08/06/2015 05:59 BST | Updated 06/06/2016 06:59 BST

The UK Government Must Do More to Help the Young


Photo credit lydia_shiningbrightly

Last week I received an email updating me on a brilliant new initiative, led by Durham County Council, to tackle youth unemployment in the area. This initiative is just one example of all the projects already in place up and down the country, and those in the pipeline, that are dedicated to lifting young people out of the shadows.

The council has bid to secure a portion of the £17.87 million being made available by the European Union's Youth Employment Initiative, specifically to support growing numbers of youth not in education, employment and training (NEETs). Alongside Tees Valley, County Durham has been identified as one of five regions with unemployment levels so high that they qualify for this extra support. The North East region as a whole, which I represent in the European Parliament, suffers from the highest rates of youth unemployment in the country.

The scheme, which aims to help 5,500 young people into work, training or education, has been developed by an activity group that includes voluntary and community organisations, colleges, Jobcentre Plus, the County Durham Youth Offending Service and Youth Contract and Work Programme providers.

Proposals include provision of individual guidance and support, tailored programmes to help vulnerable young people and the creation of employment, apprenticeship, traineeship and work experience opportunities. In a county where 8,400 of those aged between 16 and 24 are currently out of work and 2,085 18-24 year olds are claiming Job Seekers' Allowance according to latest figures, such an initiative has never been so needed.

The funding forms part of a broader commitment on the part of the EU to tackle youth unemployment head on. Youth unemployment in the EU has reached record highs since 2008, with a fifth of European young people are currently out of work - more than double the rate of unemployment overall. It is in this context that the European Commission adopted the Youth Guarantee in 2013, based on successful models in Finland and Austria. By pledging to provide all young people under 25 with a quality offer of employment, education, apprenticeship or training within four months of becoming unemployed or leaving full-education, EU Member States are encouraged to take an active role in securing the future of their young.

Whilst several of our European neighbours have taken to implementing the Youth Guarantee with vigour, the picture in the UK is not so rosy. In defiance of repeated calls and criticism for its failure to deliver on EU recommendations, the UK government remains wedded to national schemes that are centralised and underperforming.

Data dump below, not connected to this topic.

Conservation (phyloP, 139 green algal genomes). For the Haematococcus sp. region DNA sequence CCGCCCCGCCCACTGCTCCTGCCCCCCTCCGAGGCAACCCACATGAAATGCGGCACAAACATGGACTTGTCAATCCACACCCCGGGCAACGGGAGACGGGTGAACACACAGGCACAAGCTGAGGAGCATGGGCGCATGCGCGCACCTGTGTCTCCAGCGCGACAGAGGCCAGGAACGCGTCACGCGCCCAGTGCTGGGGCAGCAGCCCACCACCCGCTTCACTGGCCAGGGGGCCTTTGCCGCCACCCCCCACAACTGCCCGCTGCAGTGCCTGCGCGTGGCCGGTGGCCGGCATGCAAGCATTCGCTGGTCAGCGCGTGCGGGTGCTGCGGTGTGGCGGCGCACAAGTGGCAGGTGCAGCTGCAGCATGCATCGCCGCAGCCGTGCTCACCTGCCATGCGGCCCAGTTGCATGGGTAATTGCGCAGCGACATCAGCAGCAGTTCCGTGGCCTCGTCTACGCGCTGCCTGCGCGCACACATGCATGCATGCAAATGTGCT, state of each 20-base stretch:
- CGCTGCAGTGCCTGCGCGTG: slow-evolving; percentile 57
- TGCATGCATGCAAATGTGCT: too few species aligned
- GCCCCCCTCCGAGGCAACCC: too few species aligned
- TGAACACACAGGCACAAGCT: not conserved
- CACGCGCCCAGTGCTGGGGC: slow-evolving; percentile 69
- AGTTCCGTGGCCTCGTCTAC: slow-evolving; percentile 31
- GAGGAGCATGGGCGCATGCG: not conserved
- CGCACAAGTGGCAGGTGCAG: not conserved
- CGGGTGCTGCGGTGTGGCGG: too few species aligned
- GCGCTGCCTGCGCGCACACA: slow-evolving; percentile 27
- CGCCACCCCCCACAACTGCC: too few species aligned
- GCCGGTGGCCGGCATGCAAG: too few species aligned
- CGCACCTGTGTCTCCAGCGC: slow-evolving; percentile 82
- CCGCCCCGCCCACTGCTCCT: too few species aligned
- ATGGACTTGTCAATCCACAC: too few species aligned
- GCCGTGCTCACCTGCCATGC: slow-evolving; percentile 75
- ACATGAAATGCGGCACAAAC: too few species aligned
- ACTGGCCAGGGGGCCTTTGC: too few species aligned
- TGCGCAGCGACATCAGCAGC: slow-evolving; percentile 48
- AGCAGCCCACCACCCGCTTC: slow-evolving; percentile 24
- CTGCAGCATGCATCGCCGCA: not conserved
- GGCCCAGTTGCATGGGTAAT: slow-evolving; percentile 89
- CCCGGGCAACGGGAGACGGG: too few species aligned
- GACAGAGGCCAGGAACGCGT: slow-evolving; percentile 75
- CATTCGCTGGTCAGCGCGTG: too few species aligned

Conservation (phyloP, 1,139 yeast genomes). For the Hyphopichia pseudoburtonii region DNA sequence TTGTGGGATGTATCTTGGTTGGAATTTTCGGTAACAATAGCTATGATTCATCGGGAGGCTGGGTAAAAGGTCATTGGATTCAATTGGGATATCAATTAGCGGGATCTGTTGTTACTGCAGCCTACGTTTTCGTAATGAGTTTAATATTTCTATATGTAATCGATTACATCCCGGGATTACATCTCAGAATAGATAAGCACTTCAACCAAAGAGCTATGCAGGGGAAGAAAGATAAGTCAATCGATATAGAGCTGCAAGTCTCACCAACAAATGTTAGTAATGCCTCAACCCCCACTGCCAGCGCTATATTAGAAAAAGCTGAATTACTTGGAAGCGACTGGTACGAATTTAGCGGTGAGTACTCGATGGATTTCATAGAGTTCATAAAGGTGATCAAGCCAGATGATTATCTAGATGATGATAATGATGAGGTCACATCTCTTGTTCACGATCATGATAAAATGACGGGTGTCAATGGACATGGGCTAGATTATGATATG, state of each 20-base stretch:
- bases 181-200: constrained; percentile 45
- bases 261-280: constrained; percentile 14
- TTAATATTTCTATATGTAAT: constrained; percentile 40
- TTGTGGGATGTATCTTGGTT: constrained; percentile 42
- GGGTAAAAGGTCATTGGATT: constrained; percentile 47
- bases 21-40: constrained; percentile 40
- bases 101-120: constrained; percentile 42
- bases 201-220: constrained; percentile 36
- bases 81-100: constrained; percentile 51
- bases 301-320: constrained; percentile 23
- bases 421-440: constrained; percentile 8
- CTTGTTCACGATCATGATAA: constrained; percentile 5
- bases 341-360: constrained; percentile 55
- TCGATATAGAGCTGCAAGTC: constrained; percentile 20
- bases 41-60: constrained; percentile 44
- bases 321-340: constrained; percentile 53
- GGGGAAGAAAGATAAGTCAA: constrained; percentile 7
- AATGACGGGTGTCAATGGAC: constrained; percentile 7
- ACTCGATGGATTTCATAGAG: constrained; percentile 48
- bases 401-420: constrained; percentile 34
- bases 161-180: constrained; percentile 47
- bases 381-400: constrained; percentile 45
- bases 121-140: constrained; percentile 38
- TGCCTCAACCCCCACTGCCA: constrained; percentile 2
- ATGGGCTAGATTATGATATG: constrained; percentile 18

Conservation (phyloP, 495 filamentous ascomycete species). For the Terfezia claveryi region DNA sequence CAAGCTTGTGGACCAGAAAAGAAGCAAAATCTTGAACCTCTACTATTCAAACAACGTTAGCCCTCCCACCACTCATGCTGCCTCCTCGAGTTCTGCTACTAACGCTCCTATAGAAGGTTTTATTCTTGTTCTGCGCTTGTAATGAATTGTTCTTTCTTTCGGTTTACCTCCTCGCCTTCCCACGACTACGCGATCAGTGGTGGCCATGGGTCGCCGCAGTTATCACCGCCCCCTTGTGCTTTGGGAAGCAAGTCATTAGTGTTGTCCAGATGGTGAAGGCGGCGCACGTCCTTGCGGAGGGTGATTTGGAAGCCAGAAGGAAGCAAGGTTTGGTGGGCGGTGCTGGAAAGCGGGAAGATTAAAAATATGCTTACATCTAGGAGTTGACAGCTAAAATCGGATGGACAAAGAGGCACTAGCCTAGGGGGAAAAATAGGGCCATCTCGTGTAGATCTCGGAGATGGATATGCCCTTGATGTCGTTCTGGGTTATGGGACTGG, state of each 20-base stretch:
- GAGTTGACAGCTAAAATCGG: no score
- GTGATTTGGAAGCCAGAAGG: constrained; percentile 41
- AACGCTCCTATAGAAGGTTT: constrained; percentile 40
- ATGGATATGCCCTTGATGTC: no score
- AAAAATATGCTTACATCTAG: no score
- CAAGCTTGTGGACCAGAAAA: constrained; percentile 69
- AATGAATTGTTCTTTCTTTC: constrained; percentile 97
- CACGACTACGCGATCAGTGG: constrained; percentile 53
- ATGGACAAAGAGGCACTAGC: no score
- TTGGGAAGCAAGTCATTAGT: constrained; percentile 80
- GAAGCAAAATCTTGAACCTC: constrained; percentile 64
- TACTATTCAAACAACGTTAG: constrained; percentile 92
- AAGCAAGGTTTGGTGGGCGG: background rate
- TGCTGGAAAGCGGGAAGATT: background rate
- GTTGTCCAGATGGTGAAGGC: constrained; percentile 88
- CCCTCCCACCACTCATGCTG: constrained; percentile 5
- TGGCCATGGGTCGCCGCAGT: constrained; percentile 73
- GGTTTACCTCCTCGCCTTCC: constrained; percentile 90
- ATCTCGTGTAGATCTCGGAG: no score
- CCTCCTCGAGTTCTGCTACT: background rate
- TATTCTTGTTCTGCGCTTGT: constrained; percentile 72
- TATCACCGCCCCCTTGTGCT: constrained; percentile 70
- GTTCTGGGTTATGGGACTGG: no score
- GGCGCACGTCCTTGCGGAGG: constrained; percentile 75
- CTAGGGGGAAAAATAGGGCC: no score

Moreover, the use of stalling tactics and a catastrophic reorganisation of regional funding mechanisms by David Cameron's team has blocked EU funding and prevented it from reaching local projects that need it most. Which is why it was so important that the European Parliament voted to unblock these funds in April this year, releasing a huge €1.25 billion (£0.89 billion) to the UK for use in the years leading to 2020.

In this limited and limiting context, the commitment of local organisations and councils such as Durham County to implementing youth initiatives is nothing but commendable. Despite cuts to grants by the UK government, Durham has managed to secure more than £2 million worth of match-funding.

I have raised these concerns on countless occasions and I was given the opportunity to do so once again at the Alliance for YOUth conference in Brussels last week, where I was asked whether I thought governments should do more to help with youth employment, education and training. The Alliance is a business-driven initiative set up to tackle youth unemployment in Europe, which so far boasts of close to 200 member companies. At last week's event I was able to hear about all the impressive business-led initiatives across Europe that are providing young people with work and training opportunities.

Many businesses in the UK, several of whom attended and spoke last week, are working hard to tackle youth unemployment across the country. However unless the UK government commits to a national scheme that makes use of the make use of the wealth of local expertise on youth issues across the country, based on the European Youth Guarantee model, such projects - and the European funding that supports them - can only provide a patchwork of provision.

Jude Kirton-Darling is Labour MEP for the North East of England